My first encounter with marketing data malpractice came at a young age. I wasn’t old enough to understand what was going on at the time, but my dad loves to tell the story. As I’ve gotten older, the humor and timeless relevance of this anecdote have struck me more and more.
It was the mid-90s. We received a piece of mail at our house addressed to Lucy Nelson. It was a credit card offer from one of the industry’s heavy hitters. Nothing out of the norm so far, right?
Here’s the problem: Lucy was no longer alive.
And the bigger problem: Lucy was not a human. She was our dog.
As it turns out, my older brother had been cited by an officer at a nearby park many years earlier for walking Lucy without a leash. When asked to give a name, he stuttered out the Golden Retriever’s, along with our family surname. Somehow “Lucy Nelson” ended up in a city database and the credit card company had plucked it out to add to its mailing list. Ultimately, this resulted in our dearly departed dog being pitched a deluxe platinum card.
Flash-forward 20-some years. It’s a different world now. The rudimentary practice of collecting names and addresses from public databases seems so quaint in the Age of Big Data. Businesses and institutions now have the ability to gather comprehensive insights about people, both in aggregate and at an individual level.
For the general populace, this can feel unnerving. And unfortunately, almost everyone reading this has experienced some breach of trust when it comes to corporations or government and personal data.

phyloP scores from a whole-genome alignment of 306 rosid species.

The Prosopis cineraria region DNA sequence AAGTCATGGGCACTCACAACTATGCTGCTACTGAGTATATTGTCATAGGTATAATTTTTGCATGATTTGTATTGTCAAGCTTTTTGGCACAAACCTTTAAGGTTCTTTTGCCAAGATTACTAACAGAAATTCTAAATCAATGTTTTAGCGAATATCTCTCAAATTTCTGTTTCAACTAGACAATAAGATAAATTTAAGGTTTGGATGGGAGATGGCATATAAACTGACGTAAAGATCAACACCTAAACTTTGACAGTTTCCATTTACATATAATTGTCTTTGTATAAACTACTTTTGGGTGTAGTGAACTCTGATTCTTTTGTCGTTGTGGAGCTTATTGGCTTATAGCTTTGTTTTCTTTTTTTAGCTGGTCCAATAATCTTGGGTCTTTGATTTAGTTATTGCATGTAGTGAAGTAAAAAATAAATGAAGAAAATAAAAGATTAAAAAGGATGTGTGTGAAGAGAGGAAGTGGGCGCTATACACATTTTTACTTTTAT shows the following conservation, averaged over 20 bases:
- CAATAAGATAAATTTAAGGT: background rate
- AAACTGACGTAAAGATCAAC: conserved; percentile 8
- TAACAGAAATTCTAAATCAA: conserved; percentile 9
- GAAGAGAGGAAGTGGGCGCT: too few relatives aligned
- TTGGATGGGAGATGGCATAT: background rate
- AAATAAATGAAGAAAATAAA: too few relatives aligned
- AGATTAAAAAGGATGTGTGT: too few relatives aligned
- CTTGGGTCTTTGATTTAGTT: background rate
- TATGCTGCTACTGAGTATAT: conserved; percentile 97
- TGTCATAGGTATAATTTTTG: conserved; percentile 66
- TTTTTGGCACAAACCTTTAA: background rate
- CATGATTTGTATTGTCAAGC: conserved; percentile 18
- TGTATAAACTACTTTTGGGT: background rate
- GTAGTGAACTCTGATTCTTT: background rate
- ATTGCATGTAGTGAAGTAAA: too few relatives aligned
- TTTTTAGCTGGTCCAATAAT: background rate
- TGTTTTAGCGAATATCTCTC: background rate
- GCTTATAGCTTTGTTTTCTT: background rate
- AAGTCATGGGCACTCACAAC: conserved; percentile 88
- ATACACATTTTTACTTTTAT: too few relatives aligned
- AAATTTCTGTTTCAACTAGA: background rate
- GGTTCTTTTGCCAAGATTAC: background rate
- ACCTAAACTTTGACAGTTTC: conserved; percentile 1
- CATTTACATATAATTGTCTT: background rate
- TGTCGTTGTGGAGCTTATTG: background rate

But for marketers, the sheer volume of information now readily available presents a significant opportunity to take our profession to all new heights. By getting it right, we can help stem the tide of rising consumer wariness.
A World of Distrust
In 2017, for the first time since being introduced almost two decades ago, the Edelman Trust Barometer found a decline in consumer trust toward business, media, government, and NGOs to “do what is right.” That’s bad. And even worse: the organization’s Trust Index didn’t rebound in the 2018 study, released in January.
“A World of Distrust,” Edelman has dubbed it in 2018. And who can blame folks for losing faith? These days it can feel like the only major news story that isn’t shrouded in doubt is when Equifax leaks the personal information of 150 million people.
In such an environment, it’s hard to not to squirm when learning that your Amazon Alexa, and even your smartphone, is listening to you pretty much at all times.
While apprehension is understandable, these aren’t people spying on us; they are robotic algorithms collecting data in efforts to understand us and better serve us.
As marketers, we can play a major role in showing people the benefits of a data-focused marketplace. Customers rightfully have high expectations of our ability to offer high-quality tailored experiences, and we need to follow through. It’s an historic opportunity.
Connecting the Dots
Our CEO Lee Odden recently wrote this in a blog about data creating better customer experiences: “One of the universal truths that we’ve operated under at TopRank Marketing,” he explained. “Is about the power of information specific to customers that are actively searching for solutions.”